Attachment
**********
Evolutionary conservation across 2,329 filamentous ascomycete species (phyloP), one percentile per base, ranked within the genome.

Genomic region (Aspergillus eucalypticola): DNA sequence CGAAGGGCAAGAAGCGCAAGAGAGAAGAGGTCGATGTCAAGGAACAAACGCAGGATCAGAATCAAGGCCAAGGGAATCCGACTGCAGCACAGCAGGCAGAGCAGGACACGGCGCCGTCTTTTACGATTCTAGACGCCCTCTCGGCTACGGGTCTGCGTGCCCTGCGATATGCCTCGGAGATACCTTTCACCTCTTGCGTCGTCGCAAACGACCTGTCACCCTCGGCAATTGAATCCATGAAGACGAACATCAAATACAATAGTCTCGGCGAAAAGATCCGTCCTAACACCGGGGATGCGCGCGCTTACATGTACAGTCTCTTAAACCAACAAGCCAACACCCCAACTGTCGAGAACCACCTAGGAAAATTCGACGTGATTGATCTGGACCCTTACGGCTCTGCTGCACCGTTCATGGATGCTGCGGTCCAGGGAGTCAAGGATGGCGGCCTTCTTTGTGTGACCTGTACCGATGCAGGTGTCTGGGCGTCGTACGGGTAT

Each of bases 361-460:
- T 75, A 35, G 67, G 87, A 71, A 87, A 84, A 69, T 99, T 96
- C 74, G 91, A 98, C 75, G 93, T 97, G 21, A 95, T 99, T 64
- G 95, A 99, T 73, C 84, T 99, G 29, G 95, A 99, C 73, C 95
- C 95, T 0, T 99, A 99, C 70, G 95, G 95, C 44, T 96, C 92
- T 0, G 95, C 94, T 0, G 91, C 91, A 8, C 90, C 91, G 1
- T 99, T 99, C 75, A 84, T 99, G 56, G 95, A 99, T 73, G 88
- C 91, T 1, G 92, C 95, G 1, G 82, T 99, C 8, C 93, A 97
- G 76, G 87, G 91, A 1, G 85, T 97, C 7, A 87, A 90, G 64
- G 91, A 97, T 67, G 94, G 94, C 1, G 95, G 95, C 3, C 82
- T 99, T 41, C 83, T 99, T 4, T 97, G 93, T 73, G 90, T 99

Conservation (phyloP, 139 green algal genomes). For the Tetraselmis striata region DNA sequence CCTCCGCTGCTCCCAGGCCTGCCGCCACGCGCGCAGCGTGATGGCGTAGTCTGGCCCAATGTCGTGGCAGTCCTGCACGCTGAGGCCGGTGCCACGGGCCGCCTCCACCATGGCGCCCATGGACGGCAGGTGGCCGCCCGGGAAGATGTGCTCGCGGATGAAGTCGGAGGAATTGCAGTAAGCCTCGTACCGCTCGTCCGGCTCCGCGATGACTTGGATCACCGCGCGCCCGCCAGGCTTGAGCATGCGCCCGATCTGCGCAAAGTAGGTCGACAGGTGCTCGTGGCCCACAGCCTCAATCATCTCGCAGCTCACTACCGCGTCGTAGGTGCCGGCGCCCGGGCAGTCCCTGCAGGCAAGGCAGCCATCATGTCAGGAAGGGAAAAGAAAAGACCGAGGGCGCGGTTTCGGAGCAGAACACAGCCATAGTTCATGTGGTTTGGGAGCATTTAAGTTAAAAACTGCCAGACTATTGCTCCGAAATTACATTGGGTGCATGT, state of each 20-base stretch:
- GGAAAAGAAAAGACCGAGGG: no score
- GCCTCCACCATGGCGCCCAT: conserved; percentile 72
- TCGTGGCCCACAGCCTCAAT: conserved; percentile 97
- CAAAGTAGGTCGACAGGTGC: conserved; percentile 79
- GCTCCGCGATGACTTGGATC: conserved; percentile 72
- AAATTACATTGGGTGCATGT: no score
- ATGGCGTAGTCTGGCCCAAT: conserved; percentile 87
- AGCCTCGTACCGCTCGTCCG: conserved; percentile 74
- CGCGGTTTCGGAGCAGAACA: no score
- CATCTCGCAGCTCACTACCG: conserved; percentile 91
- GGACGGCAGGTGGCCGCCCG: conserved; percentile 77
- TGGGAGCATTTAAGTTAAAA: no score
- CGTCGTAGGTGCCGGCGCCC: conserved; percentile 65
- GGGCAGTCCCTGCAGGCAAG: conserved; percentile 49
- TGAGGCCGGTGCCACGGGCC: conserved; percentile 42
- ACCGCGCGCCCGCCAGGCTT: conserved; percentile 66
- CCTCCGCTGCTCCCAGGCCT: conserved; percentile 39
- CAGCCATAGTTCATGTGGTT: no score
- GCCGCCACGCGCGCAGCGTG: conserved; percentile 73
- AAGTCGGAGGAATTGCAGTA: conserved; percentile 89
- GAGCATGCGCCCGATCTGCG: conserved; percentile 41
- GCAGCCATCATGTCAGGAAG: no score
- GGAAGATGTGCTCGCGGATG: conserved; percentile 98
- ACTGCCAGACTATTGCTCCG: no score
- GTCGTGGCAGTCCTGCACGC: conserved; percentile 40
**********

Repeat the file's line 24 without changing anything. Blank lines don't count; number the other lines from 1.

- CATCTCGCAGCTCACTACCG: conserved; percentile 91